VisiBone

JavaScript References — Technical Details

This page is the online technical companion to the VisiBone JavaScript Card and JavaScript FoldoutsContributions and feedback are most welcome!  stein@visibone.com

Contents:
Frequently Asked Questions
Errata

 

Frequently Asked Questions

FAQ1: What is it with this assert() function?
FAQ2: How do I disable right-click to protect my images?
FAQ3: Can you help me find a complete online JavaScript reference?


FAQ1: (a) What is the
assert() function?  (b) Is that a built-in function?  (c) Why are the JavaScript Card and Foldouts full of assert()'s?

See the assertiveness section in the Card and Foldouts.

(a) The assert() function is the core of unit testing, a great way to build in reliability.  Each assert function is a little test.  It's silent when code works, but reports when it doesn't.  A very simple example:

assert(2+2 == 4);
Only if the expression results in is false does anything dramatic happen, maybe a popup warning. 

Unit testing means religiously writing tests before coding a solution, then rerunning the tests often to find out early if something breaks. For more about the power of unit testing, and its contexts, see the Extreme Programming web site, www.xprogramming.com. I especially recommend Extreme Programming Installed by Ron Jeffries and others.

(b) The assert() function is the only function that is not built in. It will probably come standard one day but not yet.  Today you probably have to write or install your own assert() function.  The good news is it can be very easy.  Here's a very simple example:

function assert(fact) { if (!fact) { alert("Assert failure!"); } }
This failure message isn't very informative but there are lots of ways to improve that.

Here are some simple asserts.js functions I've developed. Example usages:

assert("2+2 == 4");
assertEquals("2+2", "4");
assertNull("window.nosuchmember");
assertNotNull("window.document");

Note you pass the code as strings.

For a very useful assert() and companion tools for Unit Testing, see Edward Hiett's JavaScript Unit Testing Framework JsUnit at www.jsunit.net. I used a modified version to test all the code in the Card and Foldouts. You can see that on the VisiBone JavaScript Unit Test page. If you end up doing much JavaScript development, or you practice Extreme Programming principles, you'll find this a great package.

Jeff P. reports that there appears to be some kind of assert() function defined in JavaScript 1.4 (when declaring <script language="JavaScript1.4">).

(c) The JavaScript Card and Foldouts uses assert() for a new and wonderful purpose: it's power to describe.

Look up hammer in the nearest dictionary. Lots of words, maybe a picture. Now imagine the sight of someone using a hammer to drive a nail into wood. Not just a still picture but the motion. Doesn't that describe the essence of hammer quick and thorough? With any tool, showing is so much better than telling. This is what assert() can do: show technology in action.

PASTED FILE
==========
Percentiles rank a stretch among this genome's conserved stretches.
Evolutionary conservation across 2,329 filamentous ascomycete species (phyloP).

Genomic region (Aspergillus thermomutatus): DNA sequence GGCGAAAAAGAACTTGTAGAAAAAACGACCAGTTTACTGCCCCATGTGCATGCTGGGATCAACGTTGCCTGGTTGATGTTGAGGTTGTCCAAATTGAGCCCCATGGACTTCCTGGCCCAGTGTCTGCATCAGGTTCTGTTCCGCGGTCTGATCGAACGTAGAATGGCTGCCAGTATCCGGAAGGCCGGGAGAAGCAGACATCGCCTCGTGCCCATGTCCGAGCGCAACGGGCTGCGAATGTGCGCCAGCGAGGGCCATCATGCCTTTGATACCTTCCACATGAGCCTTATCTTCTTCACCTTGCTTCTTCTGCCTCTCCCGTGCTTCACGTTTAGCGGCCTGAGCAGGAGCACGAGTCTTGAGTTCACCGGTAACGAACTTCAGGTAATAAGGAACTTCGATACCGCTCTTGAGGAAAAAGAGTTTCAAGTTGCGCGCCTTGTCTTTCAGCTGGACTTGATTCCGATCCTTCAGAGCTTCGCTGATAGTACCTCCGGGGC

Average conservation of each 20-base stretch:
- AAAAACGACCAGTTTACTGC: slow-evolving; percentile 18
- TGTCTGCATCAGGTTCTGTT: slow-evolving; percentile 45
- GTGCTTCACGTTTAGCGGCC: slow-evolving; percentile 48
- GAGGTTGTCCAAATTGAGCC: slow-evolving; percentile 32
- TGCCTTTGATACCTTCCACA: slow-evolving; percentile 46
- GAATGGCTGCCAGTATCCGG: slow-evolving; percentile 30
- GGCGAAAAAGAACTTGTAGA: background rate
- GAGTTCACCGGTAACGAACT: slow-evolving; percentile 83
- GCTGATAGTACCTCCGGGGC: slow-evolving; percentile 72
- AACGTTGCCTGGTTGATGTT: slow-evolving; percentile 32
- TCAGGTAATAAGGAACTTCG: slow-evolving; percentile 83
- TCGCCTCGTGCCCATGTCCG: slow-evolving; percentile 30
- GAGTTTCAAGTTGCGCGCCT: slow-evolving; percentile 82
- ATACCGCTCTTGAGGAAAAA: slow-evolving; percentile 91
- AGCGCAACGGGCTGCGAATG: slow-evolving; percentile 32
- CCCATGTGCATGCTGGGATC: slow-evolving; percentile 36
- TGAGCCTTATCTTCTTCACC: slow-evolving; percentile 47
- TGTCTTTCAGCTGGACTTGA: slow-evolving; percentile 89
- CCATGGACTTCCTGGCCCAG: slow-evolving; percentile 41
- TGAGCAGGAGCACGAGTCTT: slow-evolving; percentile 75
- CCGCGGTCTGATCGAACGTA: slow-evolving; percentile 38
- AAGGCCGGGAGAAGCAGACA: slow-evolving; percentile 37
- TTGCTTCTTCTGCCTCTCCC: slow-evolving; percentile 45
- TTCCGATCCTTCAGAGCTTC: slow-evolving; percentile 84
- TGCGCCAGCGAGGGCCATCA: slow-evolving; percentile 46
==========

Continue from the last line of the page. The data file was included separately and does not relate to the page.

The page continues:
Example:

assert('abc'.toUpperCase() == 'ABC');

If you pretend you can read JavaScript, this little bit of code says a lot. It shows that if 'abc' is the input then 'ABC' is the output. It shows how input and output are handled syntactically. Most of all, since this is real code you can be certain it works as described.

Get used to this assert() function, I know you're gonna love it.


FAQ2: How do you disable
right-clicking?

Martin Webb has a great solution here.



FAQ3: Can you help me find a complete online
JavaScript reference?

Sure, here are the ones I used:

W3.org's DOM2 standard
ECMA's ECMA-262 standard
Microsoft's JScript (JavaScript)
Microsoft's ECMA compliance
Microsoft's DHTML (DOM)
Netscape's JavaScript Core Index for 1.4
Netscape's JavaScript Central (HTML and PDF for all versions)
Netscape's JavaScript Debugger (very helpful)
Microsoft's Visual Studio has a great JavaScript debugger too
Mozilla's JavaScript References

Errata in the JavaScript Card and Foldouts

Language

s.split()   String section, split() does not default to comma delimiting. It just returns s unchanged.

asssert → assert  in the String section, the first line under // These involve Regular Expressions (thanks, Mattijs)

assertivenenssassertiveness   section heading is misspelled (thanks to Bob Ostermann) I can honestly (though not shamelessly) blame this on a hardware error: the n-key stuttered on an old keyboard.

sieze → seize   comment in the Date section (thanks to Charlotte H.)

swutcg ib a → switch on a   comment in decision section, foldouts only (hints of carpal tunnel?)

"$" + this.toFixed(2) → "$" + this.cost.toFixed(2)   object-orientation section, methods subsection (thanks, Daniel Kabs)

Number.NEGATIVE_INFINITY and Number.POSITIVE_INFINITY are swapped in the Number section. (thanks, Mark Z.)

DOM

resizeable resizable in the window.open(u,n,o,h) section for the options parameter text (thanks to Bryan Davis of e-Studio Productions)

window.alert() should refer to confirm() and prompt(), not comment(), also in the window.open(u,n,o,h) section (thanks to Steve Erbach)

form.reset()  (member function)
form.submit()  (member function) – warning, does not trigger an onsubmit() event
— these should be added to the form element section (thanks to David B.)

Regular Expressions

\x0000-\xFFFF \u0000-\uFFFF in the characters inside class [ brackets ] section. (thanks to Igor Z.)

Overall

Folodouts Foldouts on the titles of all three foldouts. Feel the burn.


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